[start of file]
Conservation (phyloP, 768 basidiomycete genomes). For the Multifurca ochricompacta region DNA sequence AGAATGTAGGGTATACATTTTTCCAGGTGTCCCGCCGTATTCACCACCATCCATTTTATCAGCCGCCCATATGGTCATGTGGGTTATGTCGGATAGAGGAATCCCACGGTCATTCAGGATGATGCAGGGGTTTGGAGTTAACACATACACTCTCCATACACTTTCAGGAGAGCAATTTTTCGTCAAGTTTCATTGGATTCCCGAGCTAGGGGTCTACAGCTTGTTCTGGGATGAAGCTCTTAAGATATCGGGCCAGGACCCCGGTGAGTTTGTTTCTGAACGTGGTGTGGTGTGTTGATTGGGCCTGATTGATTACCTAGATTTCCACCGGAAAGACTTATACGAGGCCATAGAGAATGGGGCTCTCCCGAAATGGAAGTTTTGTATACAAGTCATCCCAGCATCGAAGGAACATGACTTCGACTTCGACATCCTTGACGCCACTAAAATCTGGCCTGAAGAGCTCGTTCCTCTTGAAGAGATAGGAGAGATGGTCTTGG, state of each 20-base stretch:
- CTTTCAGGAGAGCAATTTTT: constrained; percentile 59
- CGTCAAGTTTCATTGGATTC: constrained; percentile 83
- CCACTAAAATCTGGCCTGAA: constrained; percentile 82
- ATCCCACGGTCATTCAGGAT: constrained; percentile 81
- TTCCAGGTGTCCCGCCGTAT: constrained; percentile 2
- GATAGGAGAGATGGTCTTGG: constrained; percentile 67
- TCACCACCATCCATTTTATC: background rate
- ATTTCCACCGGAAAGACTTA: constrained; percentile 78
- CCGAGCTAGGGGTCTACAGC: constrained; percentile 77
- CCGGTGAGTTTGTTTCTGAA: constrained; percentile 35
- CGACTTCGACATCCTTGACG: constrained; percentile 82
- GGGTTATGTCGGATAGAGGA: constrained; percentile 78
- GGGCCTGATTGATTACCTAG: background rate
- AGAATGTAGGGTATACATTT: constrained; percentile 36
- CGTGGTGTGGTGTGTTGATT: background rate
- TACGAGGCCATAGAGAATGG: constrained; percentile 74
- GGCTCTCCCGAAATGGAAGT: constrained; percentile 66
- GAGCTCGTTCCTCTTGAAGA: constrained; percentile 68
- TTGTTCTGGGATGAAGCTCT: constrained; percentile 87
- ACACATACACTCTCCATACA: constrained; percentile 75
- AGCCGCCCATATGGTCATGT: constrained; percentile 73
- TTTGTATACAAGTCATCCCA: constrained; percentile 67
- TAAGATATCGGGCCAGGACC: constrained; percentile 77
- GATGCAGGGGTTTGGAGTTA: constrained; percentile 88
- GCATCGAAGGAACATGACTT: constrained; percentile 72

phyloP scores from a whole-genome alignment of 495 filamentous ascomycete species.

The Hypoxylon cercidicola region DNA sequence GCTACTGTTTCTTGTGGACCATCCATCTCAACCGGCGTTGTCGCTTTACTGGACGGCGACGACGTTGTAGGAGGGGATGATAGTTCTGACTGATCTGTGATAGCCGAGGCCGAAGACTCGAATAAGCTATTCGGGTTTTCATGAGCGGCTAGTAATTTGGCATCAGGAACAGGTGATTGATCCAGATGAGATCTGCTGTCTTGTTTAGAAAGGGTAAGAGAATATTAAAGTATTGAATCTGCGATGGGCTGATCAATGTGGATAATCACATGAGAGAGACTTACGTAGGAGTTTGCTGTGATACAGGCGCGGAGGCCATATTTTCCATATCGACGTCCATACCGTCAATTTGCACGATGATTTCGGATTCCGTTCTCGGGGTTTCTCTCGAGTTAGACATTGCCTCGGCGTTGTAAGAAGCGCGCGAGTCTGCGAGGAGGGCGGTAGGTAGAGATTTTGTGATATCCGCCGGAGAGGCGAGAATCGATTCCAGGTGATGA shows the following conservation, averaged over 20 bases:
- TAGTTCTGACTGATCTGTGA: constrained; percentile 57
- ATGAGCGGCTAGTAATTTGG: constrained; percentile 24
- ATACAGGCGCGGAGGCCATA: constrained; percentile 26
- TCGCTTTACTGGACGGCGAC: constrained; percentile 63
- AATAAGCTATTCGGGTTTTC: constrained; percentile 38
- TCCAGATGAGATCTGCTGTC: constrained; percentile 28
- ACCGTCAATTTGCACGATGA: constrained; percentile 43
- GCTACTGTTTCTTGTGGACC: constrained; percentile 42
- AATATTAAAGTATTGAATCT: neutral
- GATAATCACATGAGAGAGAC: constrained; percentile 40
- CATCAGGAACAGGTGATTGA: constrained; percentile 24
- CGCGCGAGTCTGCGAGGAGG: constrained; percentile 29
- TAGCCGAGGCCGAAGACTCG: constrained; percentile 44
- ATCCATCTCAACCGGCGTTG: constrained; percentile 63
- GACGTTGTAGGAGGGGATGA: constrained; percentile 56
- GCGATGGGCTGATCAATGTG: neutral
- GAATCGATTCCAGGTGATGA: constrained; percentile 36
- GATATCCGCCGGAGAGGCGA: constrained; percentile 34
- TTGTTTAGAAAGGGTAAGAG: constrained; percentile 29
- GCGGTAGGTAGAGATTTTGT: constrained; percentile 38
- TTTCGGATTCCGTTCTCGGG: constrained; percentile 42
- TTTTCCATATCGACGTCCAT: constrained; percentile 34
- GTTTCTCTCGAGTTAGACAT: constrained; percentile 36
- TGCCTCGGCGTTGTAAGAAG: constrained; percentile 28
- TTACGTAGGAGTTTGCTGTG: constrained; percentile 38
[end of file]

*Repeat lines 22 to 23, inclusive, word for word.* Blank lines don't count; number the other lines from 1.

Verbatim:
- AGCCGCCCATATGGTCATGT: constrained; percentile 73
- TTTGTATACAAGTCATCCCA: constrained; percentile 67